To a select group of folks, having a pet snake is a big part of life. A small, unfortunate portion of these reptile lovers become people who were killed by their pet snakes. Pet snakes that turned on their owners usually did so for a good reason; they were underfed, mishandled, or kept in a less-than-secure container. Others turned on their owners for pettier reasons, like not wanting to be given medication.
If you were on the fence about making yourself a proud owner of vicious pet snakes, maybe you should reconsider. Snakes are wild animals, and if they get loose, anyone in their path - not just their owners - are in potential danger.
This Zoo Worker Found A Burmese Python Swallowing A Student Whole
Imagine showing up at work and finding your coworker being swallowed by a python. In August 2008, that's exactly what happed at a zoo in Venezuela, when coworkers found a student zookeeper who had been killed by a python. The student had made the mistake of attempting to hold the python alone that night. The park had strict rules in place against this type of practice for this exact reason.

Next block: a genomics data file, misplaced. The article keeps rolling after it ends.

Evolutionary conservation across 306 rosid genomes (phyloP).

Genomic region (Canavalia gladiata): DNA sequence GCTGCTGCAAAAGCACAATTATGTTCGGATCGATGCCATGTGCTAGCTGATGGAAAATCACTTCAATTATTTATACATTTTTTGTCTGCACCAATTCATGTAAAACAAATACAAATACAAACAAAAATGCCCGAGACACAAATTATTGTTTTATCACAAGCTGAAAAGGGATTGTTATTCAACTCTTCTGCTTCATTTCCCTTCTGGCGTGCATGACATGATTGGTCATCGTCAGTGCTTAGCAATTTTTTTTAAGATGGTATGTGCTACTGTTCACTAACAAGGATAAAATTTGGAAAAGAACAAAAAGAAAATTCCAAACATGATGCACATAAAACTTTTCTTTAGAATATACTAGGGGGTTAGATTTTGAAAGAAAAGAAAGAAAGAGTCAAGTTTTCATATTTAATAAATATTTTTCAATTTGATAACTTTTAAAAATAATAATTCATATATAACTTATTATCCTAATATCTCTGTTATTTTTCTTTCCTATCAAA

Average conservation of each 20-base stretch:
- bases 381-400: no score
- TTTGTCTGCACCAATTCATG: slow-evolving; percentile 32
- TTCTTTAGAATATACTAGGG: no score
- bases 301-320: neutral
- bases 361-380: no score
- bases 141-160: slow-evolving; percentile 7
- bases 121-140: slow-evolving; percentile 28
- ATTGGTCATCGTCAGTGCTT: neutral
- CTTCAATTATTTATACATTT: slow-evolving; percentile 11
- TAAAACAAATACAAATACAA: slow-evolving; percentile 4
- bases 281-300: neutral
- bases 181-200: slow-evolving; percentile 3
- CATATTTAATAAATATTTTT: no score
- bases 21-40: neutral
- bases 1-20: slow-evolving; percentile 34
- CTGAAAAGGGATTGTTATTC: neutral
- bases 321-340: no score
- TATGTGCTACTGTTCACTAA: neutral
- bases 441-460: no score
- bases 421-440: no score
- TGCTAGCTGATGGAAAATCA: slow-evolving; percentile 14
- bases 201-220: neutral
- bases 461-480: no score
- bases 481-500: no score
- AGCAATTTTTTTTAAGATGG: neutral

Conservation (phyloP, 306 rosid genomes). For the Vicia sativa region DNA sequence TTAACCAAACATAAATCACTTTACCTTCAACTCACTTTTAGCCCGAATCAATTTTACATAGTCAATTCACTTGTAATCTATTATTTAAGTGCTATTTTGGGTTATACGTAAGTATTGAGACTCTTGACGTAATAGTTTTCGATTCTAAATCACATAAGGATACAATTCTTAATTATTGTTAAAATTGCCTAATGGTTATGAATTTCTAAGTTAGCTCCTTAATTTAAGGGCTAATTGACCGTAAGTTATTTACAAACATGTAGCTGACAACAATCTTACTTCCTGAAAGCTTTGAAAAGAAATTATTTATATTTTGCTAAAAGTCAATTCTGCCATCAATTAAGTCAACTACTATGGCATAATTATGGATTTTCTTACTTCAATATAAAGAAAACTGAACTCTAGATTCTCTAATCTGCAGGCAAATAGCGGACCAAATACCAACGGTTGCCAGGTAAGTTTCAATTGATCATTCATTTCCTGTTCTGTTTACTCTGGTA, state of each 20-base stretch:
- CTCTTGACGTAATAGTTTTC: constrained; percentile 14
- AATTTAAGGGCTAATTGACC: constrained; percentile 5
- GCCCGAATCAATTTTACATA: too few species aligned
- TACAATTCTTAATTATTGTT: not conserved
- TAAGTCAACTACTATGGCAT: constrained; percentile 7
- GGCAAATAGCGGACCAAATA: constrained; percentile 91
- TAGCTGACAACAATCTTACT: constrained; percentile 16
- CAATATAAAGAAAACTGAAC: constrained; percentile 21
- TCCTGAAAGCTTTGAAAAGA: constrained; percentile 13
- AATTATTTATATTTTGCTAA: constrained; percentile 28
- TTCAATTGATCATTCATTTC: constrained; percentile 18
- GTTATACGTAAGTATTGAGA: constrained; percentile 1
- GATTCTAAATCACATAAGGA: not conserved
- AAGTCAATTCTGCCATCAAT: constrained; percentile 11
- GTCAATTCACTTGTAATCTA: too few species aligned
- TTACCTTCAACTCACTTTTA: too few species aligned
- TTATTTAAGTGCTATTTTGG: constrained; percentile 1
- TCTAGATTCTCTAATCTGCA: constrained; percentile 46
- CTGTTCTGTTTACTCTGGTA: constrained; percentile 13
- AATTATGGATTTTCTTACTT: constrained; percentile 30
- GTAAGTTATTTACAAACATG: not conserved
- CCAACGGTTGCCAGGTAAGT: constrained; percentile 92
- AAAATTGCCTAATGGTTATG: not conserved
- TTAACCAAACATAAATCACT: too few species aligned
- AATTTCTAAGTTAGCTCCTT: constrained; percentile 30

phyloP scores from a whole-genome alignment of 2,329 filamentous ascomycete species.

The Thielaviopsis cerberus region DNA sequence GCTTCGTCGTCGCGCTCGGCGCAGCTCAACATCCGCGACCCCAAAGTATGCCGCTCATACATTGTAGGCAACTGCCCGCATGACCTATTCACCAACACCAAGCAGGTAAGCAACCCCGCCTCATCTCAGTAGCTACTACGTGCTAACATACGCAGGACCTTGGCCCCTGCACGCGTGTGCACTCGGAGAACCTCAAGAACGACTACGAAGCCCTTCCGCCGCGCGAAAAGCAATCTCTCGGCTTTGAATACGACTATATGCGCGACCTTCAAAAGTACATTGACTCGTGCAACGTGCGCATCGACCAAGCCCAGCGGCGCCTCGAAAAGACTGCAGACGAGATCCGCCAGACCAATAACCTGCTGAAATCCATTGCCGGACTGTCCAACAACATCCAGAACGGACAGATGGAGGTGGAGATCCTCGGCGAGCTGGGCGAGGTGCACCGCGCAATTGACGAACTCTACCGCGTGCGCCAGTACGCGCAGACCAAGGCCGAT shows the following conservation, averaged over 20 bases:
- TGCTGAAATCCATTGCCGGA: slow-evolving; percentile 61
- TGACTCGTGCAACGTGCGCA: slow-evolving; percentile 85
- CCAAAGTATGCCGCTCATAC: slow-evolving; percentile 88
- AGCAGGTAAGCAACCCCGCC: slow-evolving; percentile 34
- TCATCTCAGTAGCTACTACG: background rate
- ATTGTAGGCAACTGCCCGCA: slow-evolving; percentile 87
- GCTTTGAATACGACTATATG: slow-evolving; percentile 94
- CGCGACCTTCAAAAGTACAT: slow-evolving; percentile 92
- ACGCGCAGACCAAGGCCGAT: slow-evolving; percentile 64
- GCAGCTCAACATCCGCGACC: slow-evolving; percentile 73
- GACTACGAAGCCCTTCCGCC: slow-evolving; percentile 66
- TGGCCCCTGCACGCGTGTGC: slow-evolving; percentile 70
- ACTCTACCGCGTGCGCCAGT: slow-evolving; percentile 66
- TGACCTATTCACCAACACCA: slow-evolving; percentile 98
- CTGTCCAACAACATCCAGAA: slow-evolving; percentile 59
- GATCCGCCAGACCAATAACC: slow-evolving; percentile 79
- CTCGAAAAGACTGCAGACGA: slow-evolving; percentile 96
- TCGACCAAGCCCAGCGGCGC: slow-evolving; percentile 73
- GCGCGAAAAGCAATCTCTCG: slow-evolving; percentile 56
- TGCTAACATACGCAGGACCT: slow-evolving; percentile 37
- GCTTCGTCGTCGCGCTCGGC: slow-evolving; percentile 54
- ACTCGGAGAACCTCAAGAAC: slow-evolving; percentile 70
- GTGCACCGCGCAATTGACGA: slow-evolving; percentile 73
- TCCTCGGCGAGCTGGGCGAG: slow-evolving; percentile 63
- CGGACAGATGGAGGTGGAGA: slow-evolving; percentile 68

A Teen Tried To Feed His Python Chicken But Became The Meal Himself
Grant Williams, a 19-year-old snake lover in the Bronx, was killed by his pet python in 1996. He had purchased the snake five months prior, and he and his brother took turns caring for it. Williams had acquired a live chicken to feed the python when it attacked him. Experts say that one, it's not smart to feed a snake solo; and two, that when snakes smell food, all bets are off. Since the chicken was nearby, it's reasonable to expect that the snake went for Williams instead, as he was the closer target.
A Florida Teen Decided Kissing A Poisonous Snake Was A Good IdeaVideo: YouTube
In April 2015, Austin Hatfield, an 18-year-old Floridian, decided to keep a venomous cottonmouth snake - a decision that ultimately backfired on him, as the snake bit him in the face when he went to kiss it.
Though Hatfield recovered, it seemed he was playing with fire - he had kept the snake in a pillowcase for days, and supposedly kissed snakes to entertain his friends. Maybe Hatfield should learn a few card tricks instead.
A Wildlife Expert Was Almost Killed Doing Her Job
Debi Grudzinski, a wildlife rehabilitator, was attacked on the job in July 2011 by a boa constrictor. She had cared for the boa for eight years, and the snake started wrapping itself around her arm when she was watering it. Luckily, the woman's daughter called 911, and both the rehabilitator and the snake lived. However, she's done caring for snakes - one close call was enough.